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Faith Friday – How Great Thou Art

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A man was walking home from church in Sweden and listening to the church bells ringing when he was amazed by an approaching storm. Living in Florida, I think I know a little how he felt. Even yesterday, I left my house under bright blue skies but within a few miles I was in the pouring rain. Not even ten minutes later, the sun was shining again.

This is how the night in Sweden was described

Nature was at its peak that radiant afternoon. Presently a thundercloud appeared on the horizon, and soon sharp lightning flashed across the sky. Strong winds swept over the meadows and billowing fields of grain. The thunder pealed in loud claps. Then rain came in cool fresh showers. In a little while the storm was over, and a rainbow appeared.

That beautiful scene inspired Carl Boberg to write the poem that eventually became the hymn “How Great Thou Art.”


“I tell you,” he replied, “if they keep quiet, the stones will cry out.”
~ Luke 19:40


Faith Friday


Faith Friday – In the moment

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Do you replay conversations in your head as much as I do?

I am usually regretting all the things I didn’t say. Sometimes though, there are just conversations that make me smile or laugh because the memory is so good. Those times when someone truly listened to me, when me felt heard. Or even more so, those times when I read something or hear a message and I know it was meant just for me.

That feeling gives me a .0000001% perspective on what it must have felt like for the disciples when they realized they had spent hours traveling down a road with Jesus after his resurrection.

They said to each other, “Didn’t our hearts burn within us as he talked with us on the road and explained the Scriptures to us?”
~ Luke 24:32

How many times do I miss the importance of the moments in front of me because I am so worried about what is coming next? This week my goal is to pay attention.

Faith Friday: Thank You

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Short, sweet, and to the point this Friday. I am so thankful for each of my friends and family across the country and (because of diabetes) even across the world.

“I always thank my God as I remember you in my prayers.”
~Philemon 1:4

Photo on 2010-10-01 at 23.53 #2
the adult Type 1 crew

Faith Friday: He is close

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As I was reading one of my favorite blogs about a family serving in Haiti a few weeks ago, I ran across a verse that I had not noticed before. It has been stuck in my head ever since so I thought it would be good to share.

The verse is from a book in the Old Testament book of Nahum. Nahum was known as a prophet and as you can tell, his writing style was very poetic.

The Lord is good,
a strong refuge when trouble comes.
He is close to those who trust in him.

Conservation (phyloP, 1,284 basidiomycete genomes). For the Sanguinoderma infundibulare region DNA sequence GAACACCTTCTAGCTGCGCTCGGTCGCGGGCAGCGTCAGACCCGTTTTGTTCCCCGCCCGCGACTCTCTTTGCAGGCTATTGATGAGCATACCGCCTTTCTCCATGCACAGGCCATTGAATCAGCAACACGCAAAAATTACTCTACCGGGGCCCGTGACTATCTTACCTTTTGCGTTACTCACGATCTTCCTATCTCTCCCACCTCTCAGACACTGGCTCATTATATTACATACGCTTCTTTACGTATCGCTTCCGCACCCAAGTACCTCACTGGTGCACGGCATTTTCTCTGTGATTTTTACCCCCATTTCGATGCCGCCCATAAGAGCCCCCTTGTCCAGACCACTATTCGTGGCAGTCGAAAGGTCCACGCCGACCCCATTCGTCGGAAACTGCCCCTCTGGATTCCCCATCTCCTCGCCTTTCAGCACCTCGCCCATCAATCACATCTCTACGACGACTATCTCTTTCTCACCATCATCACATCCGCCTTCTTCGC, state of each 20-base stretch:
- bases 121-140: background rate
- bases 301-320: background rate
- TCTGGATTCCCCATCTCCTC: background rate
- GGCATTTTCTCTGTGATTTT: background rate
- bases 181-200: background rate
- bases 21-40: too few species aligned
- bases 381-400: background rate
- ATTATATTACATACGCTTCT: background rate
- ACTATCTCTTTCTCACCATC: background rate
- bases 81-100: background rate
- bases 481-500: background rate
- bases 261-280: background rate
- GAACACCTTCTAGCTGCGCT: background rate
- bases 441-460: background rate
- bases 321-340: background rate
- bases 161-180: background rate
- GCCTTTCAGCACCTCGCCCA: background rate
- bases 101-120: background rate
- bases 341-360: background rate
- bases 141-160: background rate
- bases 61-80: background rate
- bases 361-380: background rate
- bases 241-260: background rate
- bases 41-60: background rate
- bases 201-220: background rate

~ Nahum 1:7

I think it is interesting that it says “when” trouble comes, not “if” trouble comes. I also really appreciate the reminder that God is always close – even in those difficult times.

Have a great weekend!

Faith Friday – strength of my heart

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A few of the comments yesterday in my Diabetes Art Day post mentioned that they had never heard the verse before that I involved in my artwork.

Though one may be overpowered,
two can defend themselves.
A cord of three strands is not quickly broken.
~Ecclesiastes 4:12

I have been going to church for as long as I can remember, and I think sometimes I take that for granted. When I was contemplating my art project I knew I had a bunch of extra pump tubing, and realized I could braid it. As I was working, that verse immediately came to mind.

I think it is a perfect example of the power of the diabetes online community. By ourselves we can feel defeated and alone, but together we are strong and “not quickly broken.”

My faith is central to who I am, and there are many other passages in the Bible that mean a lot to me. I am going to try to post one every Friday with a short explanation. Hopefully someone else will also find some encouragement in them.


The Psalms are mostly the work of a man named David. That man had a crazy life! He was a shepherd who fought a giant, had to escape and hide from a king who was trying to murder him, later became king of Israel, committed adultery and conspired to have the woman’s husband murdered, and had a son who rebelled against him and tried to kill him and take over his kingdom.

When I am happy, sad, frustrated, angry, or any emotion in between there is usually a Psalm expressing the same feelings.

My favorite chapter in Psalms is chapter 73. I have referred to it on my blog before but wanted to explain a little bit more of the story. The author is looking around and watching all these people who are doing evil things and continuing to prosper. They’re healthy, they are “always free of care,” and have all the money they could want. He is frustrated that while he tries to do the right thing “every morning brings new punishments.” Then he is reminded that eventually all will be made right and that God is there for him no matter what.

It is a reminder that I often need to see. When I was in Israel in 2005, I had (as much as they could fit of) the passage engraved in Hebrew on a ring. The ring and my medical ID are the two pieces of jewelry that I am never without.

My flesh and my heart may fail,
but God is the strength of my heart
and my portion forever.
~Psalm 73:26

Psalm 73:26

The log in my eye

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“Judge not, that you be not judged. For with the judgment you pronounce you will be judged, and with the measure you use it will be measured to you. Why do you see the speck that is in your brother’s eye, but do not notice the log that is in your own eye? Or how can you say to your brother, ‘Let me take the speck out of your eye,’ when there is the log in your own eye? You hypocrite, first take the log out of your own eye, and then you will see clearly to take the speck out of your brother’s eye.”
Matthew 7:1-5

There’s been something wandering around my brain since my flight home last week. As I wrote previously, as part of being bumped, the gate agent had upgraded me to first class for my second flight. This was not something I had experienced for at least 15 years. I am certainly not a high class type of girl 😉